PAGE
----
William Roper

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The Right Honourable
Sir William Roper
Hans Holbein the Younger - William Roper (Metropolitan Museum of Art).JPG
High Sheriff of Kent
In office
Monarch Mary I
Preceded by Robert Southwell
Succeeded by Sir Thomas Kempe
Personal details
Born c. 1496
Died 4 January 1578
Margaret More (m. 1521)
Children Elizabeth
Alma mater Lincoln's Inn

William Roper (c. 1496 – 4 January 1578) was an English lawyer and member of Parliament. The son of a Kentish gentleman, he married Margaret, daughter of Sir Thomas More. He wrote a highly regarded biography of his father-in-law.[1]


William Roper the second was the eldest son of John Roper (d. 1524), Attorney-General to Henry VIII, and his wife Jane (died c.1544), daughter and coheir of Sir John Fyneux, Chief Justice of King's Bench. The Ropers were an ancient Kentish family, owners of the manor of St Dunstan outside the West Gate of Canterbury, since known as the Roper Gate.[2] He was educated at one of the English universities and the studied law at Lincoln's Inn, being called to the bar in 1525. He was appointed Clerk of the Pleas in the Court of King's Bench, a post previously held by his father, holding the post until shortly before his death. Aged about twenty-three it is thought he joined the household of Sir Thomas More, marrying Margaret, More's eldest daughter, in 1521.[1] They lived together in Well Hall in Eltham, Kent.[3]

Erasmus, who knew More and his family well, described Roper as a young man "who is wealthy, of excellent and modest character and not unacquainted with literature".[1] Roper became a convert to the Lutheran doctrine of Justification by Faith and spoke so freely of his belief that he was summoned to appear before Cardinal Wolsey on an accusation of heresy. More often disputed with Roper over his belief. He said to his daughter,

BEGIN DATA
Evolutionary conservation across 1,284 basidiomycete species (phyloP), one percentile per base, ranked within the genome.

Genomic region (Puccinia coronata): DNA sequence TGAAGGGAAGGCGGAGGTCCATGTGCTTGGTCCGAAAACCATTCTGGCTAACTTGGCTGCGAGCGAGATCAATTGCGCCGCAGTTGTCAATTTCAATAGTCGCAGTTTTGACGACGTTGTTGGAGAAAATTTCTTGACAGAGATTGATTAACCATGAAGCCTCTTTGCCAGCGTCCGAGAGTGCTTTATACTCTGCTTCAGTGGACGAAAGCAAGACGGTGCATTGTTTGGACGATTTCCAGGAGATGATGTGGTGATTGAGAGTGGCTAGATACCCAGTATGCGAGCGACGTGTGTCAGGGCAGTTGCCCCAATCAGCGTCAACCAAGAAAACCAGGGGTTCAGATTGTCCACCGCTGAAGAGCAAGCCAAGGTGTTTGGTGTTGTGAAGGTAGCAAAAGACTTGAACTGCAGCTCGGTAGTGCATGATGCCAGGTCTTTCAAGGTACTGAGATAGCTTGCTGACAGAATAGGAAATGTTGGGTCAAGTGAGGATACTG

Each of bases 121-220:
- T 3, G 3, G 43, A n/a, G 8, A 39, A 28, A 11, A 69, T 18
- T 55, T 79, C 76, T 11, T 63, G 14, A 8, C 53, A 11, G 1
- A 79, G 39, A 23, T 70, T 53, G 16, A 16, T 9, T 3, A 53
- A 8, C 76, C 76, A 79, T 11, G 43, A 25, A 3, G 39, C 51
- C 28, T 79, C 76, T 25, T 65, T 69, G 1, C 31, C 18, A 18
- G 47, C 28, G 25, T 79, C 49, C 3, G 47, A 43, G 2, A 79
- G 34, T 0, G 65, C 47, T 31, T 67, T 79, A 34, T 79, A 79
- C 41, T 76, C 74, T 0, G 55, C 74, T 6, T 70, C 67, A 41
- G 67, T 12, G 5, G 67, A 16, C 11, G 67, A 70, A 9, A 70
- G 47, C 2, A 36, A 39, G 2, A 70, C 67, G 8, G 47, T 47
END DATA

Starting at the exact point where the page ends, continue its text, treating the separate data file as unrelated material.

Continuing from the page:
Meg, I have borne a long time with thy husband; I have reasoned and argued with him in these points of religion, and still given to him my poor fatherly counsel, but I perceive none of all this able to call him home; and therefore, Meg, I will no longer dispute with him, but will clean give him over and get me to God and pray for him.

To these prayers by More, Roper attributed his return to Catholicism.[1]

He was a member of various Parliaments (as MP for several constituencies including Rochester and Canterbury) between 1529 and 1558 and appointed High Sheriff of Kent for 1554–55.[4] Although he remained a Roman Catholic, he was permitted to retain his office of prothonotary of the Court of King's Bench after the accession of Elizabeth I. However, his diatribe against Elizabeth's late mother, Anne Boleyn, in his biography of More earned him the enmity of many Elizabethan loyalists and Protestants.

His biography of Sir Thomas More was written during the reign of Mary I nearly twenty years after More's death, but was not printed until 1626, when it became a primary source for More's earliest biographers because of Roper's intimate knowledge of his father-in-law.

In popular culture[edit]

Roper is an important character in Robert Bolt's famous play A Man for All Seasons, being portrayed as a contrarian, somewhat thick-headed man who would always oppose whatever doctrine was the established one. After arguing theology with Roper, More says, "They're a cantankerous lot, the Ropers, always swimming against the stream. Old Roper was the same."

In the 1966 film adaptation Roper was portrayed by Corin Redgrave.[5]


  1. ^ a b c d "William Roper". Catholic Encyclopedia. 
  2. ^ Roper in the Oxford Dictionary of National Biography
  3. ^ Daniel Lysons, Eltham entry, in The Environs of London: Volume 4, Counties of Herts, Essex and Kent (London, 1796), pp. 394–421. [accessed 26 May 2017]. from British History Online ([1])
  4. ^ "ROPER, William (1495/96–1578), of St Dunstan's, Canterbury and Eltham, Kent and Chelsea, Mdx". History of Parliament Online. Retrieved 19 June 2013. 
  5. ^ [2] A Man for All Seasons on the Internet Movie Database

External links[edit]